The ordinary village rustic fact is the temperature differential, and resulting pressure differential and mass flow that will drive the turbines results entirely from heating the CO2 charged colder deeper water. That means some of the dissolved CO2 is certainly going to come out of solution. Whether a little CO2 comes out over each square meter stretching for hundreds of square miles, or if a lot of CO2 comes out of each square meter only in the area near the power plant, the net result is the same. There is nothing to keep as much CO2 in solution once the water is warmed.

    Don’t take my word for it. Buy three identical cans of soda. Let one reach room temperature, heat one to 86 F, and chill the other to 33 F in the fridge. Open all three at the same time at the sink. Observe CO2 fizz out of room temperature can. Notice more energetic fizz from 86 F can. Notice very little or no fizz from the chilled can.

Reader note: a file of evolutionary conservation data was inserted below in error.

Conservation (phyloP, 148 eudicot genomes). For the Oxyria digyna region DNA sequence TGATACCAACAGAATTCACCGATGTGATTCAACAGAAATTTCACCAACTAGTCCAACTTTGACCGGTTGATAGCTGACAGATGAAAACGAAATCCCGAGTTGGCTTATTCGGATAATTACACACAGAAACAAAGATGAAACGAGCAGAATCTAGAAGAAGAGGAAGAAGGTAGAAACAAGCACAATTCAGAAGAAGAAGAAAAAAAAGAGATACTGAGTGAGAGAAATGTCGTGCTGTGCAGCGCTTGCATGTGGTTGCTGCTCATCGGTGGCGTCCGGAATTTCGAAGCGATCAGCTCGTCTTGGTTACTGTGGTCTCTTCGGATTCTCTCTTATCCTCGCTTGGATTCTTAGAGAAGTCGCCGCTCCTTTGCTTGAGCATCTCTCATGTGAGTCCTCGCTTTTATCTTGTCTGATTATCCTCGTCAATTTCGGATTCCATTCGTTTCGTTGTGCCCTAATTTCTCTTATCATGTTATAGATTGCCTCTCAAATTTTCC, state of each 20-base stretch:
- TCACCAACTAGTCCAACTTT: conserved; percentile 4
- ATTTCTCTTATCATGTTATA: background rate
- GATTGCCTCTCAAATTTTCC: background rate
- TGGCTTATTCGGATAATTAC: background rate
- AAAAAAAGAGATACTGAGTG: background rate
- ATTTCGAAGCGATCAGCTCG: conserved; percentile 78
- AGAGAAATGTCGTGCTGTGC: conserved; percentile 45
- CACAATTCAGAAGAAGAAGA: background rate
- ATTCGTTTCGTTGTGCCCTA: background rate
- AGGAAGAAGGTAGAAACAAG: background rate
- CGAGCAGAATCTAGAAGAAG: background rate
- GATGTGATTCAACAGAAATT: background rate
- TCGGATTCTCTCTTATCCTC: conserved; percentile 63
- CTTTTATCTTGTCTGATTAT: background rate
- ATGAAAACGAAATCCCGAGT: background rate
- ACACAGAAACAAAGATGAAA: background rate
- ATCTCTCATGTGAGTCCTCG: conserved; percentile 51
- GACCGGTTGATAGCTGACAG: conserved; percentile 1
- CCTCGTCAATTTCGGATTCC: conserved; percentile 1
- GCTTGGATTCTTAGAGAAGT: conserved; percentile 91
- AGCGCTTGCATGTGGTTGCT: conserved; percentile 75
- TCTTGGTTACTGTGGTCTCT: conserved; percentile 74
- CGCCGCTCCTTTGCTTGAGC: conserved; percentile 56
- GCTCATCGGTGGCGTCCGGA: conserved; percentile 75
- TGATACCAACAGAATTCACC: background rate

Any process that heats the deep ocean either releases CO2 or retards natural sequestration. It’s nothing close to CO2 neutral.

    • lenrosen4

      I have no doubt that the ocean is the primary carbon sink on the planet and that cold water releases CO2 at a slower rate than warm water. What I am interested in learning is about the heat exchange mechanism being employed here and how Lockheed Martin has put controls in to ensure that CO2 is not a byproduct of the engineering process to create steam. What you are describing in your last two comments would indeed be alarming. So hence the need to find out more from the so-called “horse’s mouth.”

      • Niccolo5

        Well, since my last response I’ve done a little detective work on this one. Back in 1980 NOAA did a fairly comprehensive treatment and report on hypothetical OTEC systems; see chapters 3 and 4: http://hinmrec.hnei.hawaii.edu/wp-content/uploads/2010/01/OTEC-Programmatic-EIS-NOAA-1981.pdf